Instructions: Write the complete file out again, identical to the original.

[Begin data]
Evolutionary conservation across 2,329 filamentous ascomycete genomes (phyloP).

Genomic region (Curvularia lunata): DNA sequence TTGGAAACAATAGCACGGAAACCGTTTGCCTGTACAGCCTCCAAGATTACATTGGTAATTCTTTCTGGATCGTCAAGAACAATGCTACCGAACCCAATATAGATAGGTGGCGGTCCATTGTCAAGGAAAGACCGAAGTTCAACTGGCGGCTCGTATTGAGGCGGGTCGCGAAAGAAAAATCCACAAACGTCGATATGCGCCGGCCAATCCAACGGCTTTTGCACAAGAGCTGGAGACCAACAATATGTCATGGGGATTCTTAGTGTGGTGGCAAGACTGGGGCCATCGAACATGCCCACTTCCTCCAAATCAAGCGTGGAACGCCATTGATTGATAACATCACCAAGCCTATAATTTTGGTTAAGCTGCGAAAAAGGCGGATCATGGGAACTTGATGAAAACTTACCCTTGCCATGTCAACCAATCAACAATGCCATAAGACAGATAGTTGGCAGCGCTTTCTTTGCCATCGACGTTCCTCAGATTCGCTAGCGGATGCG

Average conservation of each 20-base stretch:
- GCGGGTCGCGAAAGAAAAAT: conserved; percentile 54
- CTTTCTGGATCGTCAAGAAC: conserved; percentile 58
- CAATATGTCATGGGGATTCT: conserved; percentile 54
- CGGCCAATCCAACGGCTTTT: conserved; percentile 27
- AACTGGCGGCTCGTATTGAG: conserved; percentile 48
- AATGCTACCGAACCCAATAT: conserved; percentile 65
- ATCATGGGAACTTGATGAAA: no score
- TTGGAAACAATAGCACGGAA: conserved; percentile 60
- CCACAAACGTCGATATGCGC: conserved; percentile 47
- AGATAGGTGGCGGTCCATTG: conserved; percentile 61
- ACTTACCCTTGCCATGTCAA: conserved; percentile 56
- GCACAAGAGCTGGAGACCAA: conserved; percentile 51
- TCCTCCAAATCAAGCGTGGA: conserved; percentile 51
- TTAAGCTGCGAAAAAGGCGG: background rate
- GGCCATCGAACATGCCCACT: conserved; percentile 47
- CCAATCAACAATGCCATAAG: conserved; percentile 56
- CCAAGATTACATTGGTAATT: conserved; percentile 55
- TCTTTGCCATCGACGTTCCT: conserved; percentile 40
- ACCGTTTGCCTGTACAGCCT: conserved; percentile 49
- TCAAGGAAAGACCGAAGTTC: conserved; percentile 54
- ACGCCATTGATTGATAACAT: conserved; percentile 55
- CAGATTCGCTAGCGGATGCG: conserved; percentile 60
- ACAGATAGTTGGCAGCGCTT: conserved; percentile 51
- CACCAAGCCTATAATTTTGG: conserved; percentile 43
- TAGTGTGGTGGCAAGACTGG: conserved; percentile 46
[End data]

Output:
Evolutionary conservation across 2,329 filamentous ascomycete genomes (phyloP).

Genomic region (Curvularia lunata): DNA sequence TTGGAAACAATAGCACGGAAACCGTTTGCCTGTACAGCCTCCAAGATTACATTGGTAATTCTTTCTGGATCGTCAAGAACAATGCTACCGAACCCAATATAGATAGGTGGCGGTCCATTGTCAAGGAAAGACCGAAGTTCAACTGGCGGCTCGTATTGAGGCGGGTCGCGAAAGAAAAATCCACAAACGTCGATATGCGCCGGCCAATCCAACGGCTTTTGCACAAGAGCTGGAGACCAACAATATGTCATGGGGATTCTTAGTGTGGTGGCAAGACTGGGGCCATCGAACATGCCCACTTCCTCCAAATCAAGCGTGGAACGCCATTGATTGATAACATCACCAAGCCTATAATTTTGGTTAAGCTGCGAAAAAGGCGGATCATGGGAACTTGATGAAAACTTACCCTTGCCATGTCAACCAATCAACAATGCCATAAGACAGATAGTTGGCAGCGCTTTCTTTGCCATCGACGTTCCTCAGATTCGCTAGCGGATGCG

Average conservation of each 20-base stretch:
- GCGGGTCGCGAAAGAAAAAT: conserved; percentile 54
- CTTTCTGGATCGTCAAGAAC: conserved; percentile 58
- CAATATGTCATGGGGATTCT: conserved; percentile 54
- CGGCCAATCCAACGGCTTTT: conserved; percentile 27
- AACTGGCGGCTCGTATTGAG: conserved; percentile 48
- AATGCTACCGAACCCAATAT: conserved; percentile 65
- ATCATGGGAACTTGATGAAA: no score
- TTGGAAACAATAGCACGGAA: conserved; percentile 60
- CCACAAACGTCGATATGCGC: conserved; percentile 47
- AGATAGGTGGCGGTCCATTG: conserved; percentile 61
- ACTTACCCTTGCCATGTCAA: conserved; percentile 56
- GCACAAGAGCTGGAGACCAA: conserved; percentile 51
- TCCTCCAAATCAAGCGTGGA: conserved; percentile 51
- TTAAGCTGCGAAAAAGGCGG: background rate
- GGCCATCGAACATGCCCACT: conserved; percentile 47
- CCAATCAACAATGCCATAAG: conserved; percentile 56
- CCAAGATTACATTGGTAATT: conserved; percentile 55
- TCTTTGCCATCGACGTTCCT: conserved; percentile 40
- ACCGTTTGCCTGTACAGCCT: conserved; percentile 49
- TCAAGGAAAGACCGAAGTTC: conserved; percentile 54
- ACGCCATTGATTGATAACAT: conserved; percentile 55
- CAGATTCGCTAGCGGATGCG: conserved; percentile 60
- ACAGATAGTTGGCAGCGCTT: conserved; percentile 51
- CACCAAGCCTATAATTTTGG: conserved; percentile 43
- TAGTGTGGTGGCAAGACTGG: conserved; percentile 46